Madison Alder Gary Halverson, whose past ties with the right-wing extremist group the Oath Keepers drew a firestorm of condemnation and criticism, announced Wednesday he was resigning effective immediately due to safety concerns for his family.
In a statement posted to his now-defunct city council webpage, Halverson said threats against his family as well as vandalism at his home pushed him to resign, and he wasn’t willing to put his family through it any longer.
“The safety of my family will always come first,” Halverson said. “My wife has PTSD from past trauma and the last week has been extremely triggering. Violence against women is a very real issue and having unknown individuals come onto our property and vandalize it is traumatic … [and] absolutely terrifying.”
The controversy began last week when the Anti-Defamation League Center on Extremism released a report on a leaked list of Oath Keeper membership rolls. The list, initially leaked last year, reveals current and former group members who supported the group financially. Ald. Halverson was among 609 Wisconsinites identified by the Anti-Defamation League — including five other elected officials in Wisconsin and four law enforcement personnel. Nationwide, there were more than 38,000 people total on the database.
The Oath Keepers are a far-right, anti-government militia group that claims to defend against tyranny, encouraging its members to disobey orders they believe would violate the Constitution. The group is currently being investigated for its role in the Jan. 6 insurrection, and multiple members, including the group’s founder, have already been charged with seditious conspiracy and other crimes.
Ald. Halverson, who has represented District 17 since April 2021, joined the Oath Keepers in 2020 before leaving two months later.
“I joined without vetting the organization,” Halverson told Channel 3000. “I thought I joined an organization that welcomed veterans who cared about our democracy. I was misled and I terminated the membership two months later in August 2020.”
When the news broke of his past ties, many of Halverson’s colleagues, including council president Keith Furman, vice president Jael Currie and District 8 Ald. Juliana Bennett, expressed skepticism that Halverson didn’t know the Oath Keepers’ beliefs.
“[H]ow do you ‘accidentally’ join a white supremacist organization,” Bennett tweeted.
Bennett provided documents to The Daily Cardinal, shared with her by another council member, that cast doubt on Halverson’s claim he was not aware of the group's beliefs when he joined. The documents show the Oath Keepers’ archived homepage and Wikipedia page from May 2020.
The homepage features ideas popular in far-right circles like “The Dems Hijacked Our Government” and the discredited COVID treatment Hydroxychloroquine. The group’s Wikipedia page also details the group’s standing as a radical anti-government group.
Halverson did not respond to a request for comment concerning the nature of his relationship with the Oath Keepers.
Bennett told the Cardinal that it was ultimately irrelevant whether Halverson was aware of the nature of the Oath Keepers, saying the problem was that he was once affiliated with the organization and refused to acknowledge the harm his actions caused the community.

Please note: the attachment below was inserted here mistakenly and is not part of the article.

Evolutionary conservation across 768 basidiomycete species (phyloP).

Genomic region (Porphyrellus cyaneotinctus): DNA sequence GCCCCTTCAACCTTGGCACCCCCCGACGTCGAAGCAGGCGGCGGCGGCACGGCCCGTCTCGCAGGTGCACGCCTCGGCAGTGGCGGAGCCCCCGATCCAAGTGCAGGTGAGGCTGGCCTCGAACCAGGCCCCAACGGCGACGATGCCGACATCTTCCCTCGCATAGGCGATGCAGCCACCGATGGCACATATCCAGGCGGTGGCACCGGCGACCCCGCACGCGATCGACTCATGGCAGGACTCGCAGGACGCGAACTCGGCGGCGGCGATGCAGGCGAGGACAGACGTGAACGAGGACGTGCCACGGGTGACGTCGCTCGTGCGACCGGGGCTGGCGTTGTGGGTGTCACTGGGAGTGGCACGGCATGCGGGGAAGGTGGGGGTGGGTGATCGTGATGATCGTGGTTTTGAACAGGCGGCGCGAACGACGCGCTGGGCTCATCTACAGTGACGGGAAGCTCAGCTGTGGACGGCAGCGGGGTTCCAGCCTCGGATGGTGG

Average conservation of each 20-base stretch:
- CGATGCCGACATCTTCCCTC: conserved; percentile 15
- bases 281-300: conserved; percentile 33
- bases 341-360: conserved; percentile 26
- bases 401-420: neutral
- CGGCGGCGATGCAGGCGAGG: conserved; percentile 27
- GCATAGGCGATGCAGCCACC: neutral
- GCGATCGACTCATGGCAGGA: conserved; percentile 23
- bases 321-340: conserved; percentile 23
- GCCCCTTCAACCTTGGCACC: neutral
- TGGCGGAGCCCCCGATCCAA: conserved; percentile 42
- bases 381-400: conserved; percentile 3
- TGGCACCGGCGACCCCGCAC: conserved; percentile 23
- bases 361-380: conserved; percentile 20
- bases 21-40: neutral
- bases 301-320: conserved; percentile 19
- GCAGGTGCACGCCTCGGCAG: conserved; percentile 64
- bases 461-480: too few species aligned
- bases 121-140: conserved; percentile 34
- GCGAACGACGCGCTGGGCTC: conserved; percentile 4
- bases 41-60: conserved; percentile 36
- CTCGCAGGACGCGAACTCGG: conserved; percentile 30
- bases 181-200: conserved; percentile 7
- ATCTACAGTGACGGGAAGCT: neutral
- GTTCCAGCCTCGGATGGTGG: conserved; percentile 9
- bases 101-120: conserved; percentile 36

“Former Alder Halverson's continual dismissal and minimization of his involvement caused even more community outrage and was not reflective of a council member who was genuinely remorseful for the harm he caused,” Bennett said.
She added that Halverson’s affiliation with the Oath Keepers should have been public knowledge before now so the voters could have had full information about who they were electing.
In the statement announcing his resignation, Halverson also voiced regret regarding the current political climate and deplored the methods used by some to achieve their goals.
“I am deeply saddened that our current state of politics is filled with fear and intimidation tactics,” Halverson said. “The ends do not justify ANY means.”
Mayor Satya Rhodes-Conway concurred that threats and vandalism weren’t appropriate forms of discourse, and called Halverson’s decision to resign the right one.
“Ald. Halverson’s decision to resign is clearly the right thing for him and his family. Having experienced something similar myself, I understand how upset they must be by having their home targeted. While elected officials must embrace feedback from, and disagreement with, our constituents, I do not believe that graffiti or protests at our homes are an appropriate form of engagement,” said Rhodes-Conway. “I’m confident that the Common Council will find someone qualified to represent the district until the next election.”
The Common Council will appoint an individual to serve the remainder of Halverson’s term. Applicants must live in District 17, which spans the area north of Dane County airport, and have until Oct. 3 to submit an application. A Common Council Executive Committee meeting on Oct. 20 will interview candidates, and the new alder will be appointed on Oct. 25, to serve until April 18, 2023.
Already some people have signaled their interest in the seat. Sabrina Madison, the founder and CEO of the Progress Center for Black Women, announced in a Facebook post her intention to run for the seat.
“I've been considering a run for alder for several years,” Madison wrote. “So as with anything else, I can either just complain about the issues that are close to me/us, or I can listen to that voice in my head that won't give up until I've moved towards the kind of progress that I know and feel we [read community] are deserving of.”
Gavin Escott is a photographer and staff writer for multiple desks at The Daily Cardinal, focusing on city and state news. Follow him on Twitter at @gav_escott.